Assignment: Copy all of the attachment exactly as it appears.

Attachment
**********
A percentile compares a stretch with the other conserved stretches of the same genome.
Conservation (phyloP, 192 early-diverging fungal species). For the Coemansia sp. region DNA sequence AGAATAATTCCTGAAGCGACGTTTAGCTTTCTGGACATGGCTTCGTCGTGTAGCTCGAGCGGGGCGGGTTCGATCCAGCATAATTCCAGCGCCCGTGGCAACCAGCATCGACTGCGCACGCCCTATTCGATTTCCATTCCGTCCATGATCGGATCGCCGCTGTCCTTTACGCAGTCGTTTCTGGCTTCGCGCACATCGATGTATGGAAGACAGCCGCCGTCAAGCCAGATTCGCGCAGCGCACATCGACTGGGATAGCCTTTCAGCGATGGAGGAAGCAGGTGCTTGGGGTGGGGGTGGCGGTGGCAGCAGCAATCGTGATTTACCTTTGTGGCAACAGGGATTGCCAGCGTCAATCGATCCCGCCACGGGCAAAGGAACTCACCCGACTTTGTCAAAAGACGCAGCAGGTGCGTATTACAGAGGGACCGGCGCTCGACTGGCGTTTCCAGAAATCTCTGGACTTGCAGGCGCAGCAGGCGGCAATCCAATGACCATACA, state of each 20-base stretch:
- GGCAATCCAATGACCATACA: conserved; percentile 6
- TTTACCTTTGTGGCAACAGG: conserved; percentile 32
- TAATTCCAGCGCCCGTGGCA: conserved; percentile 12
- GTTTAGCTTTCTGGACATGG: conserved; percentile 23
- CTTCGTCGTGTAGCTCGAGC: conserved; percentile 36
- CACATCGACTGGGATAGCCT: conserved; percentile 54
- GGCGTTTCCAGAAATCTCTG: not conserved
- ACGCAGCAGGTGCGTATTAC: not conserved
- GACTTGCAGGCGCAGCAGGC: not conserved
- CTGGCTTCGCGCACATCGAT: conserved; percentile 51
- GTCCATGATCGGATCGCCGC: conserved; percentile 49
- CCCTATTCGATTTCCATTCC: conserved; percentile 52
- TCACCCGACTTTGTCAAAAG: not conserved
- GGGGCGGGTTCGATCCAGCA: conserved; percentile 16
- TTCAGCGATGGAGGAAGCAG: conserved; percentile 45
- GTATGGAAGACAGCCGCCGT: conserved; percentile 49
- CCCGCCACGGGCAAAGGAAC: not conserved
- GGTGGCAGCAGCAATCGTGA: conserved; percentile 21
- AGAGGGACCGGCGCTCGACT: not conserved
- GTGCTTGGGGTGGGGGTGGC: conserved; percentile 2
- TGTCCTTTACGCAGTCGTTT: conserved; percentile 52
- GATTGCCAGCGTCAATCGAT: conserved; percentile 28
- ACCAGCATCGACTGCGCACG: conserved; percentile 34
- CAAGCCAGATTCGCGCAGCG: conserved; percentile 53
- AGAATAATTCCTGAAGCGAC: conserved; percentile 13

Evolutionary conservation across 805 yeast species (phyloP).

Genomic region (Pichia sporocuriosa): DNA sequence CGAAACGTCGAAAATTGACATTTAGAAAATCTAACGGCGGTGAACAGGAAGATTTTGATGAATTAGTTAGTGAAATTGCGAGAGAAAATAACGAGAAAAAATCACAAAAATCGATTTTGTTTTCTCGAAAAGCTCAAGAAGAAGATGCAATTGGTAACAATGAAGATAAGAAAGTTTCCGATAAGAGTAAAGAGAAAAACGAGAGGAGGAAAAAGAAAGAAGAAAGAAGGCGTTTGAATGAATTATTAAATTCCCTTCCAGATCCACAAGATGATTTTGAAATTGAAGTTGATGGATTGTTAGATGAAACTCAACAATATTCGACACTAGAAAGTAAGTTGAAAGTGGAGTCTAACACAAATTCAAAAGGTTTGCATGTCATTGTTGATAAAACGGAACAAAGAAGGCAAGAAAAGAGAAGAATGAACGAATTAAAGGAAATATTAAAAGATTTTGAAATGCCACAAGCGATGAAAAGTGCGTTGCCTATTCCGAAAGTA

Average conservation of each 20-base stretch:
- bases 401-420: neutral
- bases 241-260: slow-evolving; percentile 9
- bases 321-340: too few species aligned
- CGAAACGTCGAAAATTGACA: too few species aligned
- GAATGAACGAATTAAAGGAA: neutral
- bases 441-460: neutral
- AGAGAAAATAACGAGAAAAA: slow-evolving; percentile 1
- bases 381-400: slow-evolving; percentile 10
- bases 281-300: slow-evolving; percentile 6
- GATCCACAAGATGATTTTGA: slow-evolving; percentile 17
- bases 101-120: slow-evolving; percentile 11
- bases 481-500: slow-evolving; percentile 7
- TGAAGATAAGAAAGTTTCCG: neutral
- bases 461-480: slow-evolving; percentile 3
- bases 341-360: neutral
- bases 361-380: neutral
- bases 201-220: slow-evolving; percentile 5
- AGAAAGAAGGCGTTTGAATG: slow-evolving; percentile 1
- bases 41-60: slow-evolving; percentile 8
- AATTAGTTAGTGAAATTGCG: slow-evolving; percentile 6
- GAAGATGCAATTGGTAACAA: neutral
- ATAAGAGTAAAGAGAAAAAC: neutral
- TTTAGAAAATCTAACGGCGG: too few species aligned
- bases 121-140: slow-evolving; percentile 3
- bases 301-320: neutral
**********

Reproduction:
A percentile compares a stretch with the other conserved stretches of the same genome.
Conservation (phyloP, 192 early-diverging fungal species). For the Coemansia sp. region DNA sequence AGAATAATTCCTGAAGCGACGTTTAGCTTTCTGGACATGGCTTCGTCGTGTAGCTCGAGCGGGGCGGGTTCGATCCAGCATAATTCCAGCGCCCGTGGCAACCAGCATCGACTGCGCACGCCCTATTCGATTTCCATTCCGTCCATGATCGGATCGCCGCTGTCCTTTACGCAGTCGTTTCTGGCTTCGCGCACATCGATGTATGGAAGACAGCCGCCGTCAAGCCAGATTCGCGCAGCGCACATCGACTGGGATAGCCTTTCAGCGATGGAGGAAGCAGGTGCTTGGGGTGGGGGTGGCGGTGGCAGCAGCAATCGTGATTTACCTTTGTGGCAACAGGGATTGCCAGCGTCAATCGATCCCGCCACGGGCAAAGGAACTCACCCGACTTTGTCAAAAGACGCAGCAGGTGCGTATTACAGAGGGACCGGCGCTCGACTGGCGTTTCCAGAAATCTCTGGACTTGCAGGCGCAGCAGGCGGCAATCCAATGACCATACA, state of each 20-base stretch:
- GGCAATCCAATGACCATACA: conserved; percentile 6
- TTTACCTTTGTGGCAACAGG: conserved; percentile 32
- TAATTCCAGCGCCCGTGGCA: conserved; percentile 12
- GTTTAGCTTTCTGGACATGG: conserved; percentile 23
- CTTCGTCGTGTAGCTCGAGC: conserved; percentile 36
- CACATCGACTGGGATAGCCT: conserved; percentile 54
- GGCGTTTCCAGAAATCTCTG: not conserved
- ACGCAGCAGGTGCGTATTAC: not conserved
- GACTTGCAGGCGCAGCAGGC: not conserved
- CTGGCTTCGCGCACATCGAT: conserved; percentile 51
- GTCCATGATCGGATCGCCGC: conserved; percentile 49
- CCCTATTCGATTTCCATTCC: conserved; percentile 52
- TCACCCGACTTTGTCAAAAG: not conserved
- GGGGCGGGTTCGATCCAGCA: conserved; percentile 16
- TTCAGCGATGGAGGAAGCAG: conserved; percentile 45
- GTATGGAAGACAGCCGCCGT: conserved; percentile 49
- CCCGCCACGGGCAAAGGAAC: not conserved
- GGTGGCAGCAGCAATCGTGA: conserved; percentile 21
- AGAGGGACCGGCGCTCGACT: not conserved
- GTGCTTGGGGTGGGGGTGGC: conserved; percentile 2
- TGTCCTTTACGCAGTCGTTT: conserved; percentile 52
- GATTGCCAGCGTCAATCGAT: conserved; percentile 28
- ACCAGCATCGACTGCGCACG: conserved; percentile 34
- CAAGCCAGATTCGCGCAGCG: conserved; percentile 53
- AGAATAATTCCTGAAGCGAC: conserved; percentile 13

Evolutionary conservation across 805 yeast species (phyloP).

Genomic region (Pichia sporocuriosa): DNA sequence CGAAACGTCGAAAATTGACATTTAGAAAATCTAACGGCGGTGAACAGGAAGATTTTGATGAATTAGTTAGTGAAATTGCGAGAGAAAATAACGAGAAAAAATCACAAAAATCGATTTTGTTTTCTCGAAAAGCTCAAGAAGAAGATGCAATTGGTAACAATGAAGATAAGAAAGTTTCCGATAAGAGTAAAGAGAAAAACGAGAGGAGGAAAAAGAAAGAAGAAAGAAGGCGTTTGAATGAATTATTAAATTCCCTTCCAGATCCACAAGATGATTTTGAAATTGAAGTTGATGGATTGTTAGATGAAACTCAACAATATTCGACACTAGAAAGTAAGTTGAAAGTGGAGTCTAACACAAATTCAAAAGGTTTGCATGTCATTGTTGATAAAACGGAACAAAGAAGGCAAGAAAAGAGAAGAATGAACGAATTAAAGGAAATATTAAAAGATTTTGAAATGCCACAAGCGATGAAAAGTGCGTTGCCTATTCCGAAAGTA

Average conservation of each 20-base stretch:
- bases 401-420: neutral
- bases 241-260: slow-evolving; percentile 9
- bases 321-340: too few species aligned
- CGAAACGTCGAAAATTGACA: too few species aligned
- GAATGAACGAATTAAAGGAA: neutral
- bases 441-460: neutral
- AGAGAAAATAACGAGAAAAA: slow-evolving; percentile 1
- bases 381-400: slow-evolving; percentile 10
- bases 281-300: slow-evolving; percentile 6
- GATCCACAAGATGATTTTGA: slow-evolving; percentile 17
- bases 101-120: slow-evolving; percentile 11
- bases 481-500: slow-evolving; percentile 7
- TGAAGATAAGAAAGTTTCCG: neutral
- bases 461-480: slow-evolving; percentile 3
- bases 341-360: neutral
- bases 361-380: neutral
- bases 201-220: slow-evolving; percentile 5
- AGAAAGAAGGCGTTTGAATG: slow-evolving; percentile 1
- bases 41-60: slow-evolving; percentile 8
- AATTAGTTAGTGAAATTGCG: slow-evolving; percentile 6
- GAAGATGCAATTGGTAACAA: neutral
- ATAAGAGTAAAGAGAAAAAC: neutral
- TTTAGAAAATCTAACGGCGG: too few species aligned
- bases 121-140: slow-evolving; percentile 3
- bases 301-320: neutral